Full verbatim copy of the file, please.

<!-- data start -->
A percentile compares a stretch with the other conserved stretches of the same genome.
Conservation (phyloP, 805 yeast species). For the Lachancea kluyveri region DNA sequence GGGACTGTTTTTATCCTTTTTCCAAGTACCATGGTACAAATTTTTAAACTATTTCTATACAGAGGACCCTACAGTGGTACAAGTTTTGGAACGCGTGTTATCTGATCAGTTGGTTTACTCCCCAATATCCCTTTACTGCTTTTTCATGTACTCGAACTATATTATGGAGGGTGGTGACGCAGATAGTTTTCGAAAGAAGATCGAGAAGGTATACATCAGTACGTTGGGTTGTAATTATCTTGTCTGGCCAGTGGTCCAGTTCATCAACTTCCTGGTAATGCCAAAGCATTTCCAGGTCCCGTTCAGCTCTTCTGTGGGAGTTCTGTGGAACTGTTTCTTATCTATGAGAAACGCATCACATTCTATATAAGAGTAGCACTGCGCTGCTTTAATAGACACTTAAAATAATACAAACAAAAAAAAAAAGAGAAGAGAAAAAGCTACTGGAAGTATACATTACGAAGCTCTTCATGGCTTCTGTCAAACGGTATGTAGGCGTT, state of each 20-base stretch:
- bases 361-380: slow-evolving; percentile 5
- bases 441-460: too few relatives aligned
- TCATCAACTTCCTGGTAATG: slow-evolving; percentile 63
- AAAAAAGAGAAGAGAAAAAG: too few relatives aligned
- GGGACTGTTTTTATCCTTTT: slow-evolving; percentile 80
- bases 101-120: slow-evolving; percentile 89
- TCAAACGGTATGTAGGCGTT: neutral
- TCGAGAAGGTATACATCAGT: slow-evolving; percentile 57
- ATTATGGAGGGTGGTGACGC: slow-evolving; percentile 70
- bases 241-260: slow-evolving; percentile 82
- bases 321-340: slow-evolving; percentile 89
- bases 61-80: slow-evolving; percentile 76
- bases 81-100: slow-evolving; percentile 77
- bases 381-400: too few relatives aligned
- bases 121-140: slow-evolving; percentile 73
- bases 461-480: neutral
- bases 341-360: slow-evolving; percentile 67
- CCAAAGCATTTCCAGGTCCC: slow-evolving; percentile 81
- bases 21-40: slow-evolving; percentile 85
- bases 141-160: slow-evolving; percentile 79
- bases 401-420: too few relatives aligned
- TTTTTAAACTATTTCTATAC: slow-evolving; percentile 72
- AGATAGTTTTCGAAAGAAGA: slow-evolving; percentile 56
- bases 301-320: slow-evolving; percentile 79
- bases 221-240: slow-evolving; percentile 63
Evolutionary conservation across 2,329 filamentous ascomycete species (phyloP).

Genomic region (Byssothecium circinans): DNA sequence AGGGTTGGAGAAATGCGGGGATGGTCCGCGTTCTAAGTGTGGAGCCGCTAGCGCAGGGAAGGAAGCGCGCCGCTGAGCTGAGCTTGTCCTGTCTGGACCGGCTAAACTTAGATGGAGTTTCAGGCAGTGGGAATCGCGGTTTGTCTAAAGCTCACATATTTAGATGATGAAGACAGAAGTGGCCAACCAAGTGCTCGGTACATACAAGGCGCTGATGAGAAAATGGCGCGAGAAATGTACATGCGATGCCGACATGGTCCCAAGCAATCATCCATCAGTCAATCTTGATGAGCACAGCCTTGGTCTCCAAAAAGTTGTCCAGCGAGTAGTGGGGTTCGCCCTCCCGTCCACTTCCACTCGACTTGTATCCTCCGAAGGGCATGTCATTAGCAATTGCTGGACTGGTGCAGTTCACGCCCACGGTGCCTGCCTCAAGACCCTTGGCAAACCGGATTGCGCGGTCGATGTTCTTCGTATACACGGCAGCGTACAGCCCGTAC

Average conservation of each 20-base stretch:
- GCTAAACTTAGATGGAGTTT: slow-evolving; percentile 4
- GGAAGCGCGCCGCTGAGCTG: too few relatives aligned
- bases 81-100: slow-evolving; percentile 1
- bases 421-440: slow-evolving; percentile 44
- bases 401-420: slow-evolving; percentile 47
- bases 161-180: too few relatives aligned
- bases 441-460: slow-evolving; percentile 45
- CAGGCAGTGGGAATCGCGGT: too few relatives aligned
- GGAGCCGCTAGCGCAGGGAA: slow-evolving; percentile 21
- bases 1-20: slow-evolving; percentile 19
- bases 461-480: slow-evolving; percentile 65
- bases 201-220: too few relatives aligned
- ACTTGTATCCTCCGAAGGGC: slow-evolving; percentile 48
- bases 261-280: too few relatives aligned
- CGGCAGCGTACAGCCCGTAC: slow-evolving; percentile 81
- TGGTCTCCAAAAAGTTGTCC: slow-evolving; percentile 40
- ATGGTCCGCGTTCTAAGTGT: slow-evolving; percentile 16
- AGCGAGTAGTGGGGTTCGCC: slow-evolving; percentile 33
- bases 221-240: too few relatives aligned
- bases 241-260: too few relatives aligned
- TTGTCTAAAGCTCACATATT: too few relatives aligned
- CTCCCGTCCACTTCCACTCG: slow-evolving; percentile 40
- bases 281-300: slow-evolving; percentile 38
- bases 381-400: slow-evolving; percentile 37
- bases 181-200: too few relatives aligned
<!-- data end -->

A percentile compares a stretch with the other conserved stretches of the same genome.
Conservation (phyloP, 805 yeast species). For the Lachancea kluyveri region DNA sequence GGGACTGTTTTTATCCTTTTTCCAAGTACCATGGTACAAATTTTTAAACTATTTCTATACAGAGGACCCTACAGTGGTACAAGTTTTGGAACGCGTGTTATCTGATCAGTTGGTTTACTCCCCAATATCCCTTTACTGCTTTTTCATGTACTCGAACTATATTATGGAGGGTGGTGACGCAGATAGTTTTCGAAAGAAGATCGAGAAGGTATACATCAGTACGTTGGGTTGTAATTATCTTGTCTGGCCAGTGGTCCAGTTCATCAACTTCCTGGTAATGCCAAAGCATTTCCAGGTCCCGTTCAGCTCTTCTGTGGGAGTTCTGTGGAACTGTTTCTTATCTATGAGAAACGCATCACATTCTATATAAGAGTAGCACTGCGCTGCTTTAATAGACACTTAAAATAATACAAACAAAAAAAAAAAGAGAAGAGAAAAAGCTACTGGAAGTATACATTACGAAGCTCTTCATGGCTTCTGTCAAACGGTATGTAGGCGTT, state of each 20-base stretch:
- bases 361-380: slow-evolving; percentile 5
- bases 441-460: too few relatives aligned
- TCATCAACTTCCTGGTAATG: slow-evolving; percentile 63
- AAAAAAGAGAAGAGAAAAAG: too few relatives aligned
- GGGACTGTTTTTATCCTTTT: slow-evolving; percentile 80
- bases 101-120: slow-evolving; percentile 89
- TCAAACGGTATGTAGGCGTT: neutral
- TCGAGAAGGTATACATCAGT: slow-evolving; percentile 57
- ATTATGGAGGGTGGTGACGC: slow-evolving; percentile 70
- bases 241-260: slow-evolving; percentile 82
- bases 321-340: slow-evolving; percentile 89
- bases 61-80: slow-evolving; percentile 76
- bases 81-100: slow-evolving; percentile 77
- bases 381-400: too few relatives aligned
- bases 121-140: slow-evolving; percentile 73
- bases 461-480: neutral
- bases 341-360: slow-evolving; percentile 67
- CCAAAGCATTTCCAGGTCCC: slow-evolving; percentile 81
- bases 21-40: slow-evolving; percentile 85
- bases 141-160: slow-evolving; percentile 79
- bases 401-420: too few relatives aligned
- TTTTTAAACTATTTCTATAC: slow-evolving; percentile 72
- AGATAGTTTTCGAAAGAAGA: slow-evolving; percentile 56
- bases 301-320: slow-evolving; percentile 79
- bases 221-240: slow-evolving; percentile 63
Evolutionary conservation across 2,329 filamentous ascomycete species (phyloP).

Genomic region (Byssothecium circinans): DNA sequence AGGGTTGGAGAAATGCGGGGATGGTCCGCGTTCTAAGTGTGGAGCCGCTAGCGCAGGGAAGGAAGCGCGCCGCTGAGCTGAGCTTGTCCTGTCTGGACCGGCTAAACTTAGATGGAGTTTCAGGCAGTGGGAATCGCGGTTTGTCTAAAGCTCACATATTTAGATGATGAAGACAGAAGTGGCCAACCAAGTGCTCGGTACATACAAGGCGCTGATGAGAAAATGGCGCGAGAAATGTACATGCGATGCCGACATGGTCCCAAGCAATCATCCATCAGTCAATCTTGATGAGCACAGCCTTGGTCTCCAAAAAGTTGTCCAGCGAGTAGTGGGGTTCGCCCTCCCGTCCACTTCCACTCGACTTGTATCCTCCGAAGGGCATGTCATTAGCAATTGCTGGACTGGTGCAGTTCACGCCCACGGTGCCTGCCTCAAGACCCTTGGCAAACCGGATTGCGCGGTCGATGTTCTTCGTATACACGGCAGCGTACAGCCCGTAC

Average conservation of each 20-base stretch:
- GCTAAACTTAGATGGAGTTT: slow-evolving; percentile 4
- GGAAGCGCGCCGCTGAGCTG: too few relatives aligned
- bases 81-100: slow-evolving; percentile 1
- bases 421-440: slow-evolving; percentile 44
- bases 401-420: slow-evolving; percentile 47
- bases 161-180: too few relatives aligned
- bases 441-460: slow-evolving; percentile 45
- CAGGCAGTGGGAATCGCGGT: too few relatives aligned
- GGAGCCGCTAGCGCAGGGAA: slow-evolving; percentile 21
- bases 1-20: slow-evolving; percentile 19
- bases 461-480: slow-evolving; percentile 65
- bases 201-220: too few relatives aligned
- ACTTGTATCCTCCGAAGGGC: slow-evolving; percentile 48
- bases 261-280: too few relatives aligned
- CGGCAGCGTACAGCCCGTAC: slow-evolving; percentile 81
- TGGTCTCCAAAAAGTTGTCC: slow-evolving; percentile 40
- ATGGTCCGCGTTCTAAGTGT: slow-evolving; percentile 16
- AGCGAGTAGTGGGGTTCGCC: slow-evolving; percentile 33
- bases 221-240: too few relatives aligned
- bases 241-260: too few relatives aligned
- TTGTCTAAAGCTCACATATT: too few relatives aligned
- CTCCCGTCCACTTCCACTCG: slow-evolving; percentile 40
- bases 281-300: slow-evolving; percentile 38
- bases 381-400: slow-evolving; percentile 37
- bases 181-200: too few relatives aligned